Conclusion:
Luke has provided a trustworthy gospel – do you believe it?  Over the next many months, we have the wonderful opportunity to study Luke’s gospel verse-by-verse, but all of the wonderful events and stories mean nothing if they are just stories.  If it’s all a bunch of fictional feel-good stuff, then it’s still fiction in the end.  It wouldn’t be trustworthy, and we wouldn’t be able to have any hope in Jesus.  But it’s not.  Luke was intentionally careful to examine the evidence that was before him, to research it, to think it through, to write it out, and to present in such a way that Theophilus could know that it was all true.  And it is.

The gospel we believe is the true gospel.  Through it, we receive everlasting life.  We have our sins forgiven, and we look forward to a glorious eternity with the Lord Jesus.  The gospel is the good news of Jesus Himself, and we can trust every single thing that the Bible proclaims of Him.  He really did live, die for our sins, and rise from the dead.  It is certifiably true.

The gospel we proclaim is the true gospel.  This news isn’t something we merely receive; it’s something we’re supposed to give out as well.  We may not be eyewitnesses of the original events of Jesus, but we are witnesses to the things we have experienced.  If you are a born-again believer in Jesus Christ, you have been personally transformed by the Living God.  You can speak as an eyewitness of your own testimony.  In addition, we are all stewards of the gospel of Jesus Christ.  The same message that spoke of the God who transformed us is the message we can give to others.  Pass it on – give it out.  Know that there will be some who listen.  It won’t be everyone, but there will be someone.  That someone needs to know the truth.  That someone needs to be saved.  God has specifically equipped you to tell that someone, so tell them.  Ask to be renewed by God the Holy Spirit, directed by Him, and then ask for the faith, courage, and conviction to follow through as you tell someone of Jesus.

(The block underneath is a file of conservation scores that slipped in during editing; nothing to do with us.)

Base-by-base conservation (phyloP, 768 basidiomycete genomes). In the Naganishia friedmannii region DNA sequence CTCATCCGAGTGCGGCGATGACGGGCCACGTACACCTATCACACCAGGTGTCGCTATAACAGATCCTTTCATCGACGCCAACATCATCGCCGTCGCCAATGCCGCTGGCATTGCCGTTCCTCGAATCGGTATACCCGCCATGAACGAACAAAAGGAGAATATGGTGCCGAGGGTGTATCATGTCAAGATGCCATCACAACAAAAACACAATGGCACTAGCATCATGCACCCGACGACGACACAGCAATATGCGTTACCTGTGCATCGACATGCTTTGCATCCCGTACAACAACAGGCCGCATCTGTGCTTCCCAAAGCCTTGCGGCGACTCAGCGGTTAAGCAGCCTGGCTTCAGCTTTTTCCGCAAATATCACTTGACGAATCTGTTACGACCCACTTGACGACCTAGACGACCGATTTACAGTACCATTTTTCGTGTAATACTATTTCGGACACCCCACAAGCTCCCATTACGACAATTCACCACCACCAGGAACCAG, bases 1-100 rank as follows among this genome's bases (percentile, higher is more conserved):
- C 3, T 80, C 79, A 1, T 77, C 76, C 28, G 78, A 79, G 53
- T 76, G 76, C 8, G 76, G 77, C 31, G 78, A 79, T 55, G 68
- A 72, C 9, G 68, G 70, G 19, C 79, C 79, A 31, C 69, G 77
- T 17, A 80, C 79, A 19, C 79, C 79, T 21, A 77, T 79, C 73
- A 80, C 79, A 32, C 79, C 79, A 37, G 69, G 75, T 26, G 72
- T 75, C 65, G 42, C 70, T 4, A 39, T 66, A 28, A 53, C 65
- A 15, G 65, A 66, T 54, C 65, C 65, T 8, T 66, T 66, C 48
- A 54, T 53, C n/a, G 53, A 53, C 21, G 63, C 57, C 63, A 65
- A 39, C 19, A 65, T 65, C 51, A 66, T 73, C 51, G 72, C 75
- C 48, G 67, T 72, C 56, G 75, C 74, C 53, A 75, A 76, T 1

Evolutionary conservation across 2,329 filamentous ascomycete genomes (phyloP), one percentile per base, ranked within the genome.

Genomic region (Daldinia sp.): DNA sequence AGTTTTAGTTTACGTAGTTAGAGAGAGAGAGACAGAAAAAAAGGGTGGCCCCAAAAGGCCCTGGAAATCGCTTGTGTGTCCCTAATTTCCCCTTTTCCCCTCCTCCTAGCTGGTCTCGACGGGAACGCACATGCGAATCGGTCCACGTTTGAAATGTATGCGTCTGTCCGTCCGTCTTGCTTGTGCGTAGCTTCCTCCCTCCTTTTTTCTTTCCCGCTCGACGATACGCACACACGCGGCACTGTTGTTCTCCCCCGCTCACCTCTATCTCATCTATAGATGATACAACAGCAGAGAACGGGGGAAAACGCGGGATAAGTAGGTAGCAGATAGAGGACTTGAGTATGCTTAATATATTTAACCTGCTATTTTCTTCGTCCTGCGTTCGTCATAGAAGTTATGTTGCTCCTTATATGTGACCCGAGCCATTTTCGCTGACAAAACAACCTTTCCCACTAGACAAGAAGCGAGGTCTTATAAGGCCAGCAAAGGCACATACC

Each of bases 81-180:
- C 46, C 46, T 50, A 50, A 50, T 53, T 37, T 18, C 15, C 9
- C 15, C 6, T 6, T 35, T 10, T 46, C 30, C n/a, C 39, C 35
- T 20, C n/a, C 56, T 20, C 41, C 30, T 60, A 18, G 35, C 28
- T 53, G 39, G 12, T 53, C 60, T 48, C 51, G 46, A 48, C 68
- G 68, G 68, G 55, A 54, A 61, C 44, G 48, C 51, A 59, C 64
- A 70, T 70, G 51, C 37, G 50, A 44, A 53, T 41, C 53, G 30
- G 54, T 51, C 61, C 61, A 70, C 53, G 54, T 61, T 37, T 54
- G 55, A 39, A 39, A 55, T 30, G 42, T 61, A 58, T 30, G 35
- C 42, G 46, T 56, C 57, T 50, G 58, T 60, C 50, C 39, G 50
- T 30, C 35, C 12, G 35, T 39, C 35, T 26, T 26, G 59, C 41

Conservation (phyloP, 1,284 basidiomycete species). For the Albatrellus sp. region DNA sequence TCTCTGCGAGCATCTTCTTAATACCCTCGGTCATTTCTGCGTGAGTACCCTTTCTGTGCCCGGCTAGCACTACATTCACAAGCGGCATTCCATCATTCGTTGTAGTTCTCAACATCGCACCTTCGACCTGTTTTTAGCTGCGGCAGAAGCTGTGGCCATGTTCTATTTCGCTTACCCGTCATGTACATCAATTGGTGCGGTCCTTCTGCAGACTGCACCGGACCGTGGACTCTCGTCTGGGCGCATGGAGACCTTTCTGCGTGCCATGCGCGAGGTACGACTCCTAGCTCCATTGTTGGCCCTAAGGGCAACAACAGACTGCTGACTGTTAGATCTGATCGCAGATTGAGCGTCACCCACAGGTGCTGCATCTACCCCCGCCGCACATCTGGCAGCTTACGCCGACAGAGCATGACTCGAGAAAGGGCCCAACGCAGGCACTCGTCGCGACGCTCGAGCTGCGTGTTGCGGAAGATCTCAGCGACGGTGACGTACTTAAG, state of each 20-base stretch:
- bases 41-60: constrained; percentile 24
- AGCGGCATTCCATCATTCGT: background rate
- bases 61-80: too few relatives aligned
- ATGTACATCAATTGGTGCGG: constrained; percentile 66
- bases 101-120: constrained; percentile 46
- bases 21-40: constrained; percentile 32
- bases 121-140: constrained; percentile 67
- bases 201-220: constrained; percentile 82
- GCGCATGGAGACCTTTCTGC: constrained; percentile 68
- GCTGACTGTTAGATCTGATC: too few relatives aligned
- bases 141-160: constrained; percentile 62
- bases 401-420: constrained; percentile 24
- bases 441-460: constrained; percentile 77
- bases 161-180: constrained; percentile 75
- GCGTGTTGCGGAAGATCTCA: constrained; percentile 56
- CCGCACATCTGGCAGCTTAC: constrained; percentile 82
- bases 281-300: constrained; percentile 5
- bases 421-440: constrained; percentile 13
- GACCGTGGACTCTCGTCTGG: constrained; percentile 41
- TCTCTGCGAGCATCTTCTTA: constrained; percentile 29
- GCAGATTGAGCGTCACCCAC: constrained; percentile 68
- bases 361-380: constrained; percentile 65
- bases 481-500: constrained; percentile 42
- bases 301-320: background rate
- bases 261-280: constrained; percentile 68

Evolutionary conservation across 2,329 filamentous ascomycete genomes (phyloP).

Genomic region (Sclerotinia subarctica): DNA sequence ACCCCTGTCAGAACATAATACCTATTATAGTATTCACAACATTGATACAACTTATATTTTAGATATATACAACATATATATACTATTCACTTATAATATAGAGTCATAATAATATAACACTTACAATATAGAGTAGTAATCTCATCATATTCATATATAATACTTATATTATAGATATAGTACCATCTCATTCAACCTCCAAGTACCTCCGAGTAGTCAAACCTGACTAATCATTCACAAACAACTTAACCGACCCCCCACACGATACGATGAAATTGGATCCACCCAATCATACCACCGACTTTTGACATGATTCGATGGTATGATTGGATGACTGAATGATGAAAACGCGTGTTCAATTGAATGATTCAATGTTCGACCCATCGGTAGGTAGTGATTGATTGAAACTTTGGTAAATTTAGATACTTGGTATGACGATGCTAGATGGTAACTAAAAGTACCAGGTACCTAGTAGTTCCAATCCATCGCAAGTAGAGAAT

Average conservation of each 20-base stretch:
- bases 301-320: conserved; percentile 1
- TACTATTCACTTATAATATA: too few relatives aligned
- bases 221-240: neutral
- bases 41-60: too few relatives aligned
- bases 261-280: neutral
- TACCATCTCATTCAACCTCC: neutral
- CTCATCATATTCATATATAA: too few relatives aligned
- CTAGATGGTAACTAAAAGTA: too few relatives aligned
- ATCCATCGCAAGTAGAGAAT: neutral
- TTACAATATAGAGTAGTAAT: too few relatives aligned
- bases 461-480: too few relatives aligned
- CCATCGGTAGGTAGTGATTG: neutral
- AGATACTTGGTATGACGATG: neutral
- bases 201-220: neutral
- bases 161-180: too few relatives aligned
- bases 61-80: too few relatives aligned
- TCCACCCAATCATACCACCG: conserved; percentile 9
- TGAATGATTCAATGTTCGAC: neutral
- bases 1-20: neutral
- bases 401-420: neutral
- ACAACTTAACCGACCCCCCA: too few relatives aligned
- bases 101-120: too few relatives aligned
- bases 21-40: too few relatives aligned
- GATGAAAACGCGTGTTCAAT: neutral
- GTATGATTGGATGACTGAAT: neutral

Today, you might be that Someone.  Maybe you’ve considered the claims of the gospel in the past, but only in passing.  Maybe you had a bad experience in a church, or you had some other reason to doubt the claims of Christianity.  Today, put those doubts to rest.  The gospel of Jesus Christ is trustworthy – it’s true.  Jesus did die for you, and He did rise from the grave.  You too can put your faith and trust in Him & receive the promise of everlasting life.  Just as Luke wrote later on, when recording the word of Paul to his Philippian jailer on how to be saved, Paul and Silas told him, “Believe on the Lord Jesus Christ, and you will be saved, you and your whole household.” (Acts 16:31).  You can be saved today, and you can know it without a doubt when you believe the gospel of Jesus Christ. 

Advertisements

Leave a Reply

Fill in your details below or click an icon to log in:

WordPress.com Logo

You are commenting using your WordPress.com account. Log Out / Change )

Twitter picture

You are commenting using your Twitter account. Log Out / Change )

Facebook photo

You are commenting using your Facebook account. Log Out / Change )

Google+ photo

You are commenting using your Google+ account. Log Out / Change )

Connecting to %s